Read This If You Want to Be Instagram Famous.
Photo: @THEDRESSEDCHEST © Rainier John Pazcoguin.
Ahh fame, it is the catnip of so many lives, the thing that makes it worth getting out of bed in the morning: they know you’re alive! They’re waiting, hanging on your every word, every post, every single thing you do is worthy of taking note.
Science has shown that the sudden and complete dominance of digital culture has powerful effects on the brain, with some psychologists working to establish the existence of Internet Addiction Disorder, which they consider to be analogous to substance abuse.
Social media is particularly sticky, in as much as allows a constant flow of give and take between friends, family, colleagues, and strangers from all corners of the earth. By removing the actuality of time and space, as well as physical cues that we read when interacting in person, social media can easily become an obsession and a compulsion to those seeking attention and feedback, be it positive or negative.
As with any substance that can take people to great heights, it can also leave them in deep lows. The key then, is to know the purpose of all of this potential power that exists at their fingertips—and how to execute with strategy and intention.
That’s where Henry Carroll’s new book, Read This If You Want to be Instagram Famous. (Laurence King) comes in. The charming new how-to paperback book is a guide to tactics gleaned from 50 of Instagram’s key influencers, who reveal the secrets behind their phenomenal success.
Essentially, it can be broken down to a simple series of rules that allow you to think about what you are doing before you press “post.” It’s essentially the same rules of life, but honed in on the practice of photography and image-making in a culture where seeing is believing.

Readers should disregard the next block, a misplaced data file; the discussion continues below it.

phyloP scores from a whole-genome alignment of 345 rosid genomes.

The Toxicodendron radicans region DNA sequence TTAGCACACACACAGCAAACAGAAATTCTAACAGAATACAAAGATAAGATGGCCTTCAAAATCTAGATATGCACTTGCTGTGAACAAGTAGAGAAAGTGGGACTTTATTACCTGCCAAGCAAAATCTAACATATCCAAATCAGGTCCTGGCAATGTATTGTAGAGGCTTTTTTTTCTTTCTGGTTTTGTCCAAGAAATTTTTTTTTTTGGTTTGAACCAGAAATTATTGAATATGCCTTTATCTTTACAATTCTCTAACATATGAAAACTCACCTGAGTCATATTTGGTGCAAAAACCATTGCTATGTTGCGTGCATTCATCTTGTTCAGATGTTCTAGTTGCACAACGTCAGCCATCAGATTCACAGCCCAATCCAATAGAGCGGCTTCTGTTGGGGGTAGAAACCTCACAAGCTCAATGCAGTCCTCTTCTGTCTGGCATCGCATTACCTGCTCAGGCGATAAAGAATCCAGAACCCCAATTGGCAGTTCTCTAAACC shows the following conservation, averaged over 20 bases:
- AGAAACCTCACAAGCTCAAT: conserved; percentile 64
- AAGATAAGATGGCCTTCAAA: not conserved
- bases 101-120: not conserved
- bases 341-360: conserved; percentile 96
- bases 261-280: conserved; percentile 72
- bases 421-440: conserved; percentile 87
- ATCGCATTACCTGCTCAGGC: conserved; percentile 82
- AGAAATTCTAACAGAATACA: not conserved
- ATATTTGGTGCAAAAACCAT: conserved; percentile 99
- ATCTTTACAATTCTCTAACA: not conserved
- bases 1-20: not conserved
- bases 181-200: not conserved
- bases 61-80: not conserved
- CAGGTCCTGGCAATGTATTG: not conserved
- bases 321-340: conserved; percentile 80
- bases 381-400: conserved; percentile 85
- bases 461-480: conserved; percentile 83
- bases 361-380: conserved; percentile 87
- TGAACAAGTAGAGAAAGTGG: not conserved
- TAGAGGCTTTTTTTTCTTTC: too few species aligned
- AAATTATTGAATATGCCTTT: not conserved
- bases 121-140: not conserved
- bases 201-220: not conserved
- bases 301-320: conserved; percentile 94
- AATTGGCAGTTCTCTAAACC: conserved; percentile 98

“Be honest. Be distinctive.” This is the rule of @THEDRESSEDCHEST, the IG account managed by Rainier John Pazcoguin that gives a detailed view of men’s fashion as expressed by the styling of the upper torso. Pazcoguin, a software engineer who started his account in 2014 to keep track of what he was wearing and share them with people who would appreciate his often-unnoticed looks, observes, “I think it’s very important to be as genuine as possible. People can often tell when someone is just posting content for followers rather than displaying a genuine passion.”
“Be active,” Johan Lolos aka @LEBACKPACKER, advises. The Belgian travel photographer left Europe in 2013 to spend two years exploring Australia and new Zealand and began posting his photographs. “The key to getting lots of new followers is to be really active on the app,” he observes, recognizing that in and of itself social media is a major hobby, bordering on a job. It can be pleasure, but what it takes is work—but the results can be massive; Lolos’s work has been published everywhere from National Geographic Traveler to Outside.
“Do it your way,” is the advise of Philippa Stanton, who runs the account @5FTINF. Stanton started Her account in 2011, long before most people had even heard of IG, for the same reason so many of us find ourselves on social media: procrastination. “Instagram is like me creative notebook; it is always with me,” the artist observes. With success and fame comes opportunity, something Stanton understands warily. “When you account gets to a certain point, it’s inevitably going to attract the attention of certain brands. This is great, as it means a potential income, but I think you also have to absolutely be true to your artistic self.”
Read This If You Want to Be Instagram Famous. will address all your questions, concerns, and help you hone your ideas, giving you tips and tricks to master your voice through a well-crafted series of images with captions, hashtags, and credit information. It’s a well-conceived book in a culture where anything goes. Consider it the ultimate how-to/etiquette book for a culture where art and photography has become the one language everyone can speak, no matter where they are from.
All photos: From Read This if You Want to Be Instagram Famous by Henry Carroll (2017). Used with permission of Laurence King Publishing.
Miss Rosen is a journalist covering art, photography, culture, and books. Her byline has appeared in L’Uomo Vogue, Vogue Online, The Undefeated, Dazed Digital, Aperture Online, and Feature Shoot. Follow her on Twitter @Miss_Rosen.